Knowing that my husband is an avid news follower, I read my assignment to him and asked for his suggestion. He threw out a few things: the war, gas prices, and the cost of living. I chose inflation because the community that my facility currently serves consists of majority low-income residents and people who are hesitant to seek medical attention until it is almost too late.
According to a news article on NPR.org (2022), surging inflation poses a particular challenge for working-class families, impacting the cost of basic necessities, such as groceries (Horley, 2022). Although everyone is concerned, worried even, about the rising costs and the scarcity, there will be an enormous domino effect that will impact the health of many. Inflation is the result of too many dollars chasing too few goods. Simply put: the more demand there is for goods and services, the more things cost; and the more things cost, the less you can buy (Andrews, 2021). This will create competing priorities for most people and, when given the choice between medicine and food, food will almost, always win. Over time, this leads to worsening conditions, deterioration in health, and eventually death.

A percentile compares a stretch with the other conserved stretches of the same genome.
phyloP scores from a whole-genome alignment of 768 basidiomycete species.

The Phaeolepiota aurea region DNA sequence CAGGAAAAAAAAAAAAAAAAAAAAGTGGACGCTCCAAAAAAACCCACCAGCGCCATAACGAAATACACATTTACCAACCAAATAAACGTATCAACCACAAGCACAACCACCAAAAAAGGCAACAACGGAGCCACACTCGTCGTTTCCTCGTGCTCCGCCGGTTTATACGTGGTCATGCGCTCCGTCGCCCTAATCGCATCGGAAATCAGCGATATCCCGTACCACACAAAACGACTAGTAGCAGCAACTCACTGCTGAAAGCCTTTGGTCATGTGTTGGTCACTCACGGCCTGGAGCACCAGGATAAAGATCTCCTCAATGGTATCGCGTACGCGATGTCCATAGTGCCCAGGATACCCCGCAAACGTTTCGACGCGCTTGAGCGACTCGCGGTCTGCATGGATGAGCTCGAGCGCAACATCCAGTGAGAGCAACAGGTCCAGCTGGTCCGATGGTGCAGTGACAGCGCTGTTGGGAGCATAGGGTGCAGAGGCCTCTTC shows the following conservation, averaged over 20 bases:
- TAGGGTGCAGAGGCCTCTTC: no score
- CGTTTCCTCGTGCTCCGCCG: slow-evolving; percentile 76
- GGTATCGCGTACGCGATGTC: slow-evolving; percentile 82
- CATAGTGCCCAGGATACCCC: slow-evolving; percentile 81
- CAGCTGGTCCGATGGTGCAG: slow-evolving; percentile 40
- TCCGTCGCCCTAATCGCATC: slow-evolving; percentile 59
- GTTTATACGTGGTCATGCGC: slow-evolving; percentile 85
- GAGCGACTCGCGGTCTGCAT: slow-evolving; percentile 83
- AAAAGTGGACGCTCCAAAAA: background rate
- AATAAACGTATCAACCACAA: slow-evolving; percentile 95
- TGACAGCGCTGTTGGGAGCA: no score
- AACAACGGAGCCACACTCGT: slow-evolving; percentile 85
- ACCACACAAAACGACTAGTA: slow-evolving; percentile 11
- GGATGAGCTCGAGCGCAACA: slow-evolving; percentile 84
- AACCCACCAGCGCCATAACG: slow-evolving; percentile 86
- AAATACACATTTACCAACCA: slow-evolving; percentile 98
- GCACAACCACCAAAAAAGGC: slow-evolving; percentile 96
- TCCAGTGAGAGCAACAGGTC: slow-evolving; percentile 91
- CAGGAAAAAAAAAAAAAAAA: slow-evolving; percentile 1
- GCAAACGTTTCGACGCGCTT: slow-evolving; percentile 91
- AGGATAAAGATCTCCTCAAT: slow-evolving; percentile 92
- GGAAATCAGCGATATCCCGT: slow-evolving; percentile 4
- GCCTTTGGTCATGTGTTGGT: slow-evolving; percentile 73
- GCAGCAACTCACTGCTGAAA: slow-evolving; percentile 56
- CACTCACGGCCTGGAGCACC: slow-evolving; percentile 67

The increasing cost of goods and services could be the beginning of countless problems to come for healthcare providers, insurers, and patients alike (Andrews, 2021). These economic and other challenging factors, known as determinants of health, will lead to health problems and cause severe setbacks to the Healthy People 2020 initiative. These determinants, personal, social, economic, and environmental factors are interrelated and influence individual and population health (Healthy People, 2022).